Anatoly Khazanov and Thomas Barfield have developed Lattimore’s original insight into a general theory of nomadic state formation. The theory helps to explain how the Xiongnu confederation rose and fell in parallel with the Han dynasties of the third century BCE to the third century CE; how the Türk empires paralleled the rise and fall of the Tang dynasty from the seventh to the ninth centuries CE; while the Liao, Jin, and Tangut empires contested for Chinese territory with the Song dynasties in the ninth to thirteenth centuries CE. Only the Mongol Yuan dynasty briefly conquered all of the core Han Chinese territory, from 1279 to 1368, but it, too, kept a separate sphere outside the settled region reserved for its court and nomadic dependents.
Fiscal Systems and Frontier Innovation
Later analysts have elaborated further upon the oppositions of Lattimore’s model. Fiscal institutions, a topic that Lattimore did not discuss in detail, seem to play a key role in the evolution of both nomadic and settled empires.15 The degrees of separation between steppe and sown varied from dynasty to dynasty. Each of the pastoral states had to adapt institutions from China to secure stable rule over the settled regions under their control. To rule settled peoples, they needed a bureaucracy, and they needed revenue. Mobile pastoralists cannot impose large tax levies on their followers, since disgruntled subjects of a ruler can simply move away from him. States rely on promises of gain from raiding to attract more ambitious warriors. When ruling settled areas, however, pastoral rulers have the advantage of being able to prey on immobile populations. To do this, however, they need literate clerks, census takers, and a revenue-collecting bureaucracy.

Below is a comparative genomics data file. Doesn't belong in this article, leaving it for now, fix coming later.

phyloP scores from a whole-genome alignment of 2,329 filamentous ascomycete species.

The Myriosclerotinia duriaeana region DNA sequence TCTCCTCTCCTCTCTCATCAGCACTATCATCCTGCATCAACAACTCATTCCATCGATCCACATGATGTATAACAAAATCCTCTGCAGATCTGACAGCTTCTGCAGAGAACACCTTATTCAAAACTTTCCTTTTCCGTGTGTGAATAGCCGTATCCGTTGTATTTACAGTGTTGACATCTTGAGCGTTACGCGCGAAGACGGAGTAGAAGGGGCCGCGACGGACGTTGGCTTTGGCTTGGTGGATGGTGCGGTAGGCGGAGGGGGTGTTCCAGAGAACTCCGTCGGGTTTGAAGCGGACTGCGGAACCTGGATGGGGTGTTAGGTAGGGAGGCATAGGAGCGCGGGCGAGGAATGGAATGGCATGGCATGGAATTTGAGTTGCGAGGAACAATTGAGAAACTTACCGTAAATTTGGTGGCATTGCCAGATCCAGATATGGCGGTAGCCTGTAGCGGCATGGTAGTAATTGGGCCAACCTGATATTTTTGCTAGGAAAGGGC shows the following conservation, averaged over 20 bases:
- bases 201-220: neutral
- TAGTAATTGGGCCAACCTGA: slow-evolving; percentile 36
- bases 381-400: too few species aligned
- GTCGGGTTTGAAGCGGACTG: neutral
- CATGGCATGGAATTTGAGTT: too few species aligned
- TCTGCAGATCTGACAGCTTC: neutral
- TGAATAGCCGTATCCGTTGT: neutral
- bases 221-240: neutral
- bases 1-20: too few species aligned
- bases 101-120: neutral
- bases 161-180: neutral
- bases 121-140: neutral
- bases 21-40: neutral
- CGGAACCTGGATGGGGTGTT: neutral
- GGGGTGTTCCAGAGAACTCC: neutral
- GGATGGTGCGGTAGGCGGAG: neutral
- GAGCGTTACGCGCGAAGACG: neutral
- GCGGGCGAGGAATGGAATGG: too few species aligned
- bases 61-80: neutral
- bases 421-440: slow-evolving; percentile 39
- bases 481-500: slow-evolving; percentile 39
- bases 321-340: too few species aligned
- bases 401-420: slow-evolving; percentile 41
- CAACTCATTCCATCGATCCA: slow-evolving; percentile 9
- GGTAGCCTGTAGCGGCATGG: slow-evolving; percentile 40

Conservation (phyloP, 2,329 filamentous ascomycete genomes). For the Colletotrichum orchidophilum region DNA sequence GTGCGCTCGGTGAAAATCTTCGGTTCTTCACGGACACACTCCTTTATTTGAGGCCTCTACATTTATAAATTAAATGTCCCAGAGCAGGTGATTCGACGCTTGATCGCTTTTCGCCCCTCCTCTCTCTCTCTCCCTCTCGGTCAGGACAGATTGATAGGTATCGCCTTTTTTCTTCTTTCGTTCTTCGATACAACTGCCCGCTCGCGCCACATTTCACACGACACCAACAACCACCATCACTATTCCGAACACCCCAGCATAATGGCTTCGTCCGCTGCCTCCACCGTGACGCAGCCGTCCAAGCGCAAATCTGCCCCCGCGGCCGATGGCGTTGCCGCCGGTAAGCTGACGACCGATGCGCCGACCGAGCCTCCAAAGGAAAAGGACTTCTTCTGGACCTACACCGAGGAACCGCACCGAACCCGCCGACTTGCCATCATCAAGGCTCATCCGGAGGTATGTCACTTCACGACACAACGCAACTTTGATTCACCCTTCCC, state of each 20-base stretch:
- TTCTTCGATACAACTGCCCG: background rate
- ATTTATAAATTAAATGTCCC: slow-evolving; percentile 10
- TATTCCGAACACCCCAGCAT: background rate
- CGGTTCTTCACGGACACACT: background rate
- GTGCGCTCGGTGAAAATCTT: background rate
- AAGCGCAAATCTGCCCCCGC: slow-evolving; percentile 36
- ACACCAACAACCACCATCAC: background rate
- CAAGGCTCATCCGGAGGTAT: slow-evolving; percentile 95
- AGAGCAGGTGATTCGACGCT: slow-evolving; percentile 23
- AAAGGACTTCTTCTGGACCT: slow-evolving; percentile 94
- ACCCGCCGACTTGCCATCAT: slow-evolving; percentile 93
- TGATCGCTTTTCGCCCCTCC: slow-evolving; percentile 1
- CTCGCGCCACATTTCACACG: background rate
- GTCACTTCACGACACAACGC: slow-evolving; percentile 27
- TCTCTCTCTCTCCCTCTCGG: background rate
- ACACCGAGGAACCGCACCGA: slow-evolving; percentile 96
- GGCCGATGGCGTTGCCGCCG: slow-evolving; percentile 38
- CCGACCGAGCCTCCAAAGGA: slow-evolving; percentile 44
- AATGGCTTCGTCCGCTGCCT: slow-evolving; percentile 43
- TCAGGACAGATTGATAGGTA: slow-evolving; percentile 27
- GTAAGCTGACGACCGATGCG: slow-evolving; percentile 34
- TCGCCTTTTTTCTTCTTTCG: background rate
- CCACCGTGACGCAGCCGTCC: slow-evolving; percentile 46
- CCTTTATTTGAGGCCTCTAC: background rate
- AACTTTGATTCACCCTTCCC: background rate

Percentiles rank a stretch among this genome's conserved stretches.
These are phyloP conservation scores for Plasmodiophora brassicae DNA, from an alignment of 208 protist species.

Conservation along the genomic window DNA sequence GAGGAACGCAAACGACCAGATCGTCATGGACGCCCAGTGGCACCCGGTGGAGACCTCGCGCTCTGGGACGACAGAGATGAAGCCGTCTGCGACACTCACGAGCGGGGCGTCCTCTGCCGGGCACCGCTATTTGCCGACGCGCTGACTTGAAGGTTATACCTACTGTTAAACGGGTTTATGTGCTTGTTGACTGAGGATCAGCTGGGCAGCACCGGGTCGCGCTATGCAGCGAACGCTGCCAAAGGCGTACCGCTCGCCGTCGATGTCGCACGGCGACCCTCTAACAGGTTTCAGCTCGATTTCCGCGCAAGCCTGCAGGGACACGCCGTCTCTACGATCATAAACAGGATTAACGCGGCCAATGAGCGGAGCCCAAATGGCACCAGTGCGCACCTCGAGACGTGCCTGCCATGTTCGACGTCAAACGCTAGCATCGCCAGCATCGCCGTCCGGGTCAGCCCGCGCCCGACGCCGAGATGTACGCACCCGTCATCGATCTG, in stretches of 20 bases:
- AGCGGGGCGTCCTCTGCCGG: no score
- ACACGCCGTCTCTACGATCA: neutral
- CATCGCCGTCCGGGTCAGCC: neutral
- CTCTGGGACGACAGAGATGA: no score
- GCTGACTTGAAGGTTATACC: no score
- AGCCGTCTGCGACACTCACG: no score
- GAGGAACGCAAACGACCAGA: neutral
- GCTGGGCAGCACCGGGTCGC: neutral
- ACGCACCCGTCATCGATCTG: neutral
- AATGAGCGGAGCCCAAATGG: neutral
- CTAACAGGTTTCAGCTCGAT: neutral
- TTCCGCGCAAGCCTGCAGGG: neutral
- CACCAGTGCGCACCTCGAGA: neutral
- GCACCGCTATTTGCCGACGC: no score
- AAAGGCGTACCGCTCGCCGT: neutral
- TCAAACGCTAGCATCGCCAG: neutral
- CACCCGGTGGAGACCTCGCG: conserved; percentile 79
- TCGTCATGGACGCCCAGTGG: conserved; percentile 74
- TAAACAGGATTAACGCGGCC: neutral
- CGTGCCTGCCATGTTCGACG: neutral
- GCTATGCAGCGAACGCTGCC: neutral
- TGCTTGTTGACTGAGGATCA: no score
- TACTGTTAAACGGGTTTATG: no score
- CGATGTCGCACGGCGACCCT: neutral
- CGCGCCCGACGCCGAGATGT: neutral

Each of the major pastoral regimes devised different, but progressively more sophisticated, fiscal institutions as they extended their rule over China. The Liao dynasty, the subject of Wittfogel and Feng’s study, maintained separate administrations for the pastoral and settled portions of the state in Manchuria. The Jin, which penetrated much farther south into China, increased its bureaucratic presence by employing larger numbers of Chinese civil servants. The Mongol Yuan, which came to occupy all of Han China by the thirteenth century, developed the most elaborate fiscal institutions, combining techniques from the preceding Song dynasty with its own military apparatus. Chinese historical accounts give credit for this innovation to the Khitan Turk Yelu Chucai, who persuaded the Khan that it would be more profitable to tax the settled population rather than exterminating them to make way for horse pastures. Whether or not the legend is true, its persistence indicates that pastoral states and settled states viewed land and population differently.
For their part, the settled regimes that resisted pastoral conquest also responded with institutional adaptations. The Tang dynasty, whose rulers had a partially Turkish heritage, created new fiscal institutions defined by military needs alongside a strengthened Chinese bureaucracy. Most taxes were collected in kind—as grain, cloth, or corvée labor—and most independent farmers owed compulsory military service. In addition, the Tang used military colonies: soldiers who both defended frontiers and cultivated the land—expanding a practice first used on the frontiers by the Han dynasty.
The Song dynasty, driven to the south by invasions by the Liao and Jin, was forced to rely heavily on commercial levies to support its own armies and to pay the high indemnity imposed by the peace treaty with the Jin. Relying so heavily on commercial taxes was a great innovation in Chinese fiscal practice, marking a sharp break with the Han and the Tang. The Han and Tang had established state monopolies on essential goods like salt and iron, but not regular taxation of trade. The Song expanded these monopolies, but derived a very large percent of its budget from commercial taxes. We can argue that if the Song had not lost control of northern China, its fundamental agrarian base, it would not have been compelled to change its fiscal system so radically. In this way, the Song experience also bears out Lattimore’s argument that frontier experiences drove institutional innovation.